Take the first few weeks of the season, with the Juventus game a perfect example. As Lionel Messi ran rampant, re-enacting his false 9 glory days, Suarez predominantly played off the left wing, reprising a sort of David Villa role. He tried to create, he tried to make diagonal runs inside and generally was required to be more involved in possession play. He was shown up. Okay, so maybe he was played out of possession and struggled? Nope! As Valverde has gradually settled on a very loose 4-4-2, with Messi and Suarez as the front 2, Suarez has struggled even more. With Messi dropping deep into midfield to partake in the midfield carousel, Suarez has been left to provide a function for which, but two seasons ago, he had two (ability-wise, infinitely better) co-conspirators. As is often the case now, Valverde lines up his side with no wide midfielders which means less vertical penetration and less worry for opposition from wingers. Consequently, Suarez’s space has become constricted. Defences know they only have to track one runner in attack. And while the ball pings about in midfield, he remains the old Suarez – making runs and making a nuisance of himself. Except the runs are increasingly mistimed as he becomes a nuisance to his teammates. Even when he broke his scoring drought recently with a brace against Leganes, there were heavy hints of fortune in both goals that suggested they came about less by design and more by force of presence.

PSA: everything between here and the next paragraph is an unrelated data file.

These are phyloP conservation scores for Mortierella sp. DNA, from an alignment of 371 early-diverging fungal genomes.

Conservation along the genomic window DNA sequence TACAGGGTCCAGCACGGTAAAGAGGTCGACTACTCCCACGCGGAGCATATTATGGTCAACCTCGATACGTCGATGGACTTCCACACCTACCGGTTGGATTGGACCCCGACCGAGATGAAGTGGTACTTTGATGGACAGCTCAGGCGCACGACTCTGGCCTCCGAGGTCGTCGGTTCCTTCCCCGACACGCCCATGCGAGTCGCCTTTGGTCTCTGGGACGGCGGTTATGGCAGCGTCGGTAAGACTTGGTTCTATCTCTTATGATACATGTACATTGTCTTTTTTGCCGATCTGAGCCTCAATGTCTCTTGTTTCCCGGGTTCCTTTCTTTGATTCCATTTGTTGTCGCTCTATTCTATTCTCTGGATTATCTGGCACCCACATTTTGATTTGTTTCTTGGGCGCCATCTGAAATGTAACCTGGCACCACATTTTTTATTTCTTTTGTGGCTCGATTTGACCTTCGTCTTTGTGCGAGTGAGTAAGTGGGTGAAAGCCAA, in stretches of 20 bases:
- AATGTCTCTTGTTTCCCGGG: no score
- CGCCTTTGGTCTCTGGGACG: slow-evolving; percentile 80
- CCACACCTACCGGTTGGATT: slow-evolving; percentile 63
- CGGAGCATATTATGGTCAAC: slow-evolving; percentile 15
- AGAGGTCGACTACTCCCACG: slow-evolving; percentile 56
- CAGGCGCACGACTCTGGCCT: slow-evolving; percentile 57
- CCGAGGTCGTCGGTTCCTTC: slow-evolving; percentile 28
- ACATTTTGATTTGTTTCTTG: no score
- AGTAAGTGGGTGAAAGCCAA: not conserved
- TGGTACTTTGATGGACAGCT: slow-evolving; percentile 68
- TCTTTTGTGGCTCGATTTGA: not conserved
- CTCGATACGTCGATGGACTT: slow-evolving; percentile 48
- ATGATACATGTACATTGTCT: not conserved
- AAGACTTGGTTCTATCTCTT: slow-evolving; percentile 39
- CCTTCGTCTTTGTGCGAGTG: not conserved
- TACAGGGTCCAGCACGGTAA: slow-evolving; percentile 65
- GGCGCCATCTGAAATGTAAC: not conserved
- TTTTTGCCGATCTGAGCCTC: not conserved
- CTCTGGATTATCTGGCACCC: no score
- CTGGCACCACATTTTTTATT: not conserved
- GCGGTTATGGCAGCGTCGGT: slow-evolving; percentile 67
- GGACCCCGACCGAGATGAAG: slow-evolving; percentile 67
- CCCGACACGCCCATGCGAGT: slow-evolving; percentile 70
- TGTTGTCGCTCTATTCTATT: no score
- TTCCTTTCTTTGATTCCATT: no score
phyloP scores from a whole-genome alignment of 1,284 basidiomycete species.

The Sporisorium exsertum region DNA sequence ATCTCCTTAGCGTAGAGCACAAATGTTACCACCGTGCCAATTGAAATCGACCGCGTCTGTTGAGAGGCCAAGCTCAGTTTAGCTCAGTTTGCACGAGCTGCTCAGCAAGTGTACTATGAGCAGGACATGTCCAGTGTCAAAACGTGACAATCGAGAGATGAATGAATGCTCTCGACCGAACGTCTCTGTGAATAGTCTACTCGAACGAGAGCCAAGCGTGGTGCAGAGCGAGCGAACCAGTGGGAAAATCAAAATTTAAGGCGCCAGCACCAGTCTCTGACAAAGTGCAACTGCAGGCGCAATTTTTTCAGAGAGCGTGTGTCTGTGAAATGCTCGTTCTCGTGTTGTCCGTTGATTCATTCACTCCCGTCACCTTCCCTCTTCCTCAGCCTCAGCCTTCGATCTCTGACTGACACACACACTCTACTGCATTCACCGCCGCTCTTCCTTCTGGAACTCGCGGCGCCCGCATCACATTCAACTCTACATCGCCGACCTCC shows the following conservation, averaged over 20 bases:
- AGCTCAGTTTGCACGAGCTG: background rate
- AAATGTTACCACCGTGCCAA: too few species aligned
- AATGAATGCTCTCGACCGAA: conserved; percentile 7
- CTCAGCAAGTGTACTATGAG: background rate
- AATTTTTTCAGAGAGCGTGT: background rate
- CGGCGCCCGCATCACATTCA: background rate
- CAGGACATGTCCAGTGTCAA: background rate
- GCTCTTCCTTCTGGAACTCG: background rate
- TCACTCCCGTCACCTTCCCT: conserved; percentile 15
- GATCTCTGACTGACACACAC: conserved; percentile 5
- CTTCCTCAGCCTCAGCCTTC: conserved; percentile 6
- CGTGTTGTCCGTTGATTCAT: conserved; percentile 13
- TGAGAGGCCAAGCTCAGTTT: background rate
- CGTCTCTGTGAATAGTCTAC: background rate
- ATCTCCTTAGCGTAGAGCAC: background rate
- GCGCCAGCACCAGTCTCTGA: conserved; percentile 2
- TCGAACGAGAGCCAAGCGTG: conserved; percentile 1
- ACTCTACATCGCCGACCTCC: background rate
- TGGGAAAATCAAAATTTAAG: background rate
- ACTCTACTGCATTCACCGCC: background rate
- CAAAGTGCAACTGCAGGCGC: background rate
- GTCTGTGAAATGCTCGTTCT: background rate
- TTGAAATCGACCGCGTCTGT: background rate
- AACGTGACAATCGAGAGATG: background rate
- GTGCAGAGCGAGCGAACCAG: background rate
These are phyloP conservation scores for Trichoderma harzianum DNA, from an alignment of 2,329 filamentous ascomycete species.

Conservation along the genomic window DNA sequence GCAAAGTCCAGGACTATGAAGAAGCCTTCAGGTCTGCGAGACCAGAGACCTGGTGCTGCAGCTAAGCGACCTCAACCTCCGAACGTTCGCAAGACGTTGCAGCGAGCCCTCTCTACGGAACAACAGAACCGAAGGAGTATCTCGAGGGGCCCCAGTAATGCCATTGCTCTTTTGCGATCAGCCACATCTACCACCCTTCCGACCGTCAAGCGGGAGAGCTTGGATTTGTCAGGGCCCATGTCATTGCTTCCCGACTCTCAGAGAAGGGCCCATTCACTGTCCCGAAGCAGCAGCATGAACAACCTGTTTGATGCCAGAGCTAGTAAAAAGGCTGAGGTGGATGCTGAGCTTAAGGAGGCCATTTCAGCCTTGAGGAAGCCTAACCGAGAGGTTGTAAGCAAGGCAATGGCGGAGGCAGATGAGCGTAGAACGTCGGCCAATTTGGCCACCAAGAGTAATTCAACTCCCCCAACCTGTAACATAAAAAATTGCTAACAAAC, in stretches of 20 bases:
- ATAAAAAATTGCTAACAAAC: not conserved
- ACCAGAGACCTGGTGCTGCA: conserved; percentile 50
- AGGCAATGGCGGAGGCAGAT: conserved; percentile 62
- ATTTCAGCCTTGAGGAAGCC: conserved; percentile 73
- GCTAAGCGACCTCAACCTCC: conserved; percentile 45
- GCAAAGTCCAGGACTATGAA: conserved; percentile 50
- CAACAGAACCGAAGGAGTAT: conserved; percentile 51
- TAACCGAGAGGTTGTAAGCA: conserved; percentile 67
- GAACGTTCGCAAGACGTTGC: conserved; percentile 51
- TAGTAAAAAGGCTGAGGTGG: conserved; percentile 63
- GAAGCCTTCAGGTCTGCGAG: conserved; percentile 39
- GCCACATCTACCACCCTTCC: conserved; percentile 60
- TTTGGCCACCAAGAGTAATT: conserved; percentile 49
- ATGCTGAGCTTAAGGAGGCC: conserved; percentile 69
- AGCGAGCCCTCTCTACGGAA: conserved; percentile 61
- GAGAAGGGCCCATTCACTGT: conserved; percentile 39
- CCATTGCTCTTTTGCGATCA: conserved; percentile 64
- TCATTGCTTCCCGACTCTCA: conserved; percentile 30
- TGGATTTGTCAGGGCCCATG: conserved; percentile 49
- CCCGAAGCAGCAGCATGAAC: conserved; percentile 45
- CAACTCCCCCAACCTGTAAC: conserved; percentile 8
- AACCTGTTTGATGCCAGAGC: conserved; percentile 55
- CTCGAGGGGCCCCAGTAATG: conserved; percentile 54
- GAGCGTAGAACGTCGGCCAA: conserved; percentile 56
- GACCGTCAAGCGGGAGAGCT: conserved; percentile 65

However, there’s more. But let’s recap to see where we are.

  • His game has always been painfully inconsistent.
  • He is being asked to play a new role.
  • He is effectively playing in a new team.
  • He is 30 years old.

Finally, if it doesn’t start with injury, injury never makes it better.

Both Shevchenko and Torres signed for Chelsea when both were half-fit/injured. The Ukrainian had rushed his recovery from a knee injury to be ready for Ukraine’s world cup campaign, while Torres, no stranger to hamstring injuries throughout his ‘scoring years’, was beset by numerous injuries (hamstring, knee, groin) in the lead up to the 2010 world cup, and, later, his move to Chelsea.